Jimmie Johnson has been on a dizzying schedule since winning his fifth straight Sprint Cup championship Sunday afternoon in Homestead, FL.
New York City has been Johnson’s temporary home Monday and Tuesday as he has appeared on a wide range of local and national television and radio shows, a run that included racing pedal cycles against late-night host Jimmy Fallon.
There were no injuries.
There is much more to come, of course. After a brief break for Thanksgiving, Johnson will report to Las Vegas Monday for the beginning of Champion’s Week in the desert and the myriad of festivities leading up to the awards banquet.
Johnson has made this circuit four times now and knows the drill. It’s a lot of talking, a lot of smiling, a lot of repetitive questions to answer and a bunch of hands to shake.
Other than a couple of naps, Johnson’s time has not been his own since the checkered flag fell Sunday in Homestead.
“It’s been a busy two days and a lot of fun talking about what we’ve done,” Johnson said Tuesday afternoon. “It’s everything. It’s been an amazing experience for myself and the team.”
Of the thousands of photographs that have focused on Johnson since Sunday’s race, the best might be one showing the champion standing in the center of the five trophies, in an arc at his feet. It’s the kind of photo no Cup driver had ever posed for.
“I haven’t seen the finished product, but when I walked up to the set with the five trophies, it was staggering to see that in front of me and my name on those trophies,” he said.
Will there be more hardware at his feet next season? And the next?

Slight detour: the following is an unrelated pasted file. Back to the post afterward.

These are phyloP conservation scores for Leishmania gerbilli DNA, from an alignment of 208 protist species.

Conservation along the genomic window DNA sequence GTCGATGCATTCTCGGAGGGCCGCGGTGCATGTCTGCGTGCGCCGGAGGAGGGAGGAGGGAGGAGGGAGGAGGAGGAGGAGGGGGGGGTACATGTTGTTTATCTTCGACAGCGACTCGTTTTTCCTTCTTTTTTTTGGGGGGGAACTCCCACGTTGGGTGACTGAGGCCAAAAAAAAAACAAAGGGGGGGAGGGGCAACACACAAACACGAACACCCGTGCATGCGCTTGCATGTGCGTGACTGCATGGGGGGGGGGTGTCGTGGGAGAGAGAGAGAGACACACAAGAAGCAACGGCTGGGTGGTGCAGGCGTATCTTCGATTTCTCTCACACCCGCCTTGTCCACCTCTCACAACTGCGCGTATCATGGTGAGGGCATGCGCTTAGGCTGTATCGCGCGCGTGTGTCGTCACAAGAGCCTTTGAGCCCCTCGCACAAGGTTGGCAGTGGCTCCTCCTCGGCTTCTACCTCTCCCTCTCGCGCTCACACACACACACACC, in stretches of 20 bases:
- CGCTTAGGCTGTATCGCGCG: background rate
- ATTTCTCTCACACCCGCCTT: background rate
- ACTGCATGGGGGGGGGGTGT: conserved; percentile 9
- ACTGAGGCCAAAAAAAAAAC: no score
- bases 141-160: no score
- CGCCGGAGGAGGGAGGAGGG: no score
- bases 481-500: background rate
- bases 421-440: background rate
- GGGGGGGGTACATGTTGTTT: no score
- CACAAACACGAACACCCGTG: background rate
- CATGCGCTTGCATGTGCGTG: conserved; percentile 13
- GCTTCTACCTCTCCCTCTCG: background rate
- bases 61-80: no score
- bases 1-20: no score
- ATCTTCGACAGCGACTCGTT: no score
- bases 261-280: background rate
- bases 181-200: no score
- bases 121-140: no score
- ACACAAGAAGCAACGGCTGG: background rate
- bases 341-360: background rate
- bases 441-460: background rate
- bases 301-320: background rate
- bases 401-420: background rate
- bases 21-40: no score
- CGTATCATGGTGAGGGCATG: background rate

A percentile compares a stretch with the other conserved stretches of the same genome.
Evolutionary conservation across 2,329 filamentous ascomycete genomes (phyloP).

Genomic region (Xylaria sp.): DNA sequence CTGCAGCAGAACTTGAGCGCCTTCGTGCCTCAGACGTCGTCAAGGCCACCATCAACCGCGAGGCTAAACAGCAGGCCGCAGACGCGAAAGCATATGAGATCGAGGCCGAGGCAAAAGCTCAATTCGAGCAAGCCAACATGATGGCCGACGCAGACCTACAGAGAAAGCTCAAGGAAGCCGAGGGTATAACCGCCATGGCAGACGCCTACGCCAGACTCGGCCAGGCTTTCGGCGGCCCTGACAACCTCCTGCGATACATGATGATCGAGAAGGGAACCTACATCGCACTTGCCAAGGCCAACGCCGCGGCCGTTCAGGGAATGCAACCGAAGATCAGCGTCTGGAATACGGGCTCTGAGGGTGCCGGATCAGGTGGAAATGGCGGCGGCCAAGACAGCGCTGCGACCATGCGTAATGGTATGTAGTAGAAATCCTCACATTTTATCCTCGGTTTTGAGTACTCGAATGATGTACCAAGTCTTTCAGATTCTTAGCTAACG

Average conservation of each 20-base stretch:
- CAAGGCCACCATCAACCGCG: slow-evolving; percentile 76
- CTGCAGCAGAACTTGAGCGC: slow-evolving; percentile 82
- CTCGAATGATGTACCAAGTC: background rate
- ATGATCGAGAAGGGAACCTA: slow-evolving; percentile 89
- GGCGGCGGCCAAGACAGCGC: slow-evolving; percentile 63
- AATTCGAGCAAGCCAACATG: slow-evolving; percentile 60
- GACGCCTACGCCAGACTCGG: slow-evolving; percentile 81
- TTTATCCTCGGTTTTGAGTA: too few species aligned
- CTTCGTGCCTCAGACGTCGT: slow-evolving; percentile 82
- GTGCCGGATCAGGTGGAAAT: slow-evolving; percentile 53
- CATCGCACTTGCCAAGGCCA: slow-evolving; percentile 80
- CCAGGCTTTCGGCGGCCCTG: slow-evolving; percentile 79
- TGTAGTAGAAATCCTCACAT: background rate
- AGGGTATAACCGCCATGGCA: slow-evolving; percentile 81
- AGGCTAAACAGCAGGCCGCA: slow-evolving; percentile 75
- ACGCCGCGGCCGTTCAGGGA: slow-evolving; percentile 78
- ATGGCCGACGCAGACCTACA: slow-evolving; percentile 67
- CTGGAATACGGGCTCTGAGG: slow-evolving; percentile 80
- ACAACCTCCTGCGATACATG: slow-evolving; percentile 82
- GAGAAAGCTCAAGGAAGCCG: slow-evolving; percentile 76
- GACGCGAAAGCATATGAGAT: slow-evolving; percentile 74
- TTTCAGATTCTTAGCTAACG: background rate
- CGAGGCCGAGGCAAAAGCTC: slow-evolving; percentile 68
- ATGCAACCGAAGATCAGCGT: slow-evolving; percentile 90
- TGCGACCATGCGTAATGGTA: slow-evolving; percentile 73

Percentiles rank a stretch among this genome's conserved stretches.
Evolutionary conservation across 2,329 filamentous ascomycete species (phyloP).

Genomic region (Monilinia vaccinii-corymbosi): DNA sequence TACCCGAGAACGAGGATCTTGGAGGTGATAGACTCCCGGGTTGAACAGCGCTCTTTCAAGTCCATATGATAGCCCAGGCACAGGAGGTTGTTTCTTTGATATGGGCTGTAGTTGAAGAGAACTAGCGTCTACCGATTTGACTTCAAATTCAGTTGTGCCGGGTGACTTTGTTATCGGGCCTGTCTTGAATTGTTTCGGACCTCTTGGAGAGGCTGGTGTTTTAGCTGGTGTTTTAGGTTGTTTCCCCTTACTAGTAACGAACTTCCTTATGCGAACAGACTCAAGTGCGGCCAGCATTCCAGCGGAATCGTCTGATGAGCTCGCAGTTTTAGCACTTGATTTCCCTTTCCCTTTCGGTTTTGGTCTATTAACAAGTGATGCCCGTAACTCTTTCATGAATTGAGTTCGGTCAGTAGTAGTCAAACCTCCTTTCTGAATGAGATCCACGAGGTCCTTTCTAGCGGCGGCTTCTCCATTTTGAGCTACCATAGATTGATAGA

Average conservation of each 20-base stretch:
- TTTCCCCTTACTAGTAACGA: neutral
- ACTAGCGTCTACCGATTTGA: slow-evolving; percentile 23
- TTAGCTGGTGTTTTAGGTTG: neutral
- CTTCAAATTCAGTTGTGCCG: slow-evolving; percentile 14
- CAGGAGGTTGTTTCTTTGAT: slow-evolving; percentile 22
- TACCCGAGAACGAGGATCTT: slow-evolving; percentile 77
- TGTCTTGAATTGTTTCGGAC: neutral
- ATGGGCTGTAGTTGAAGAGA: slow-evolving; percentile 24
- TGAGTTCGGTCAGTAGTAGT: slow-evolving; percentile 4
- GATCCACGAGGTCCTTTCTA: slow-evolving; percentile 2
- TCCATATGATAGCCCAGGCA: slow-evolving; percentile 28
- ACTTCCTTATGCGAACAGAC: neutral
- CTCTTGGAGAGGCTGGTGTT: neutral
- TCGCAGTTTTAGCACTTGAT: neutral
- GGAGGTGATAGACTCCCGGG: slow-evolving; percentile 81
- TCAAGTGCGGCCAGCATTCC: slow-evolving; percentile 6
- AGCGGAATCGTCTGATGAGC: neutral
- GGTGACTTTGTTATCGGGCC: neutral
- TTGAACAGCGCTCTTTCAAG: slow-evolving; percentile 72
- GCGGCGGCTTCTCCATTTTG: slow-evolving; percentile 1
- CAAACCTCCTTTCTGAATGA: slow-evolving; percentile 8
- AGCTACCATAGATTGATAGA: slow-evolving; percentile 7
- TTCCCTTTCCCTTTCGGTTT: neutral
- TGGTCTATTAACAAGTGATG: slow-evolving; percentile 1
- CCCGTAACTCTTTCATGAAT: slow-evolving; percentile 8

“I feel satisfied, but I’ve never set marks for myself,” Johnson said. “What’s drawn me to racing is this feeling inside of me and the passion I have for this sport and the feeling I have while competing and what I do on a car or a bike or whatever it’s been. I guess someday when that goes away I’ll stop.”
But at least seven titles, which would tie Johnson with Richard Petty and Dale Earnhardt Sr., is a clear goal. And maybe beyond.
“I would love to get to 10 straight,” he said. “I don’t know how ridiculous that sounds. The realistic side of it is there’s no telling how long it’s going to last. I think we’re all shocked that it’s gone on this far.
“I do feel in my heart that we’ll have a shot next year. I don’t know what the challenges will be and what the competition will look like. If I can string together seven to tie those two greats, I’d be extremely honored. If I was able to surpass them, it would be out of this world.”
Mike Hembree is NASCAR Editor for SPEED.com and has been covering motorsports for 28 years. He has written several books on NASCAR, including "NASCAR: The Definitive History of America's Sport" and "Then Tony Said To Junior: The Best NASCAR Stories Ever Told". He is a six-time winner of the National Motorsports Press Association Writer of the Year Award.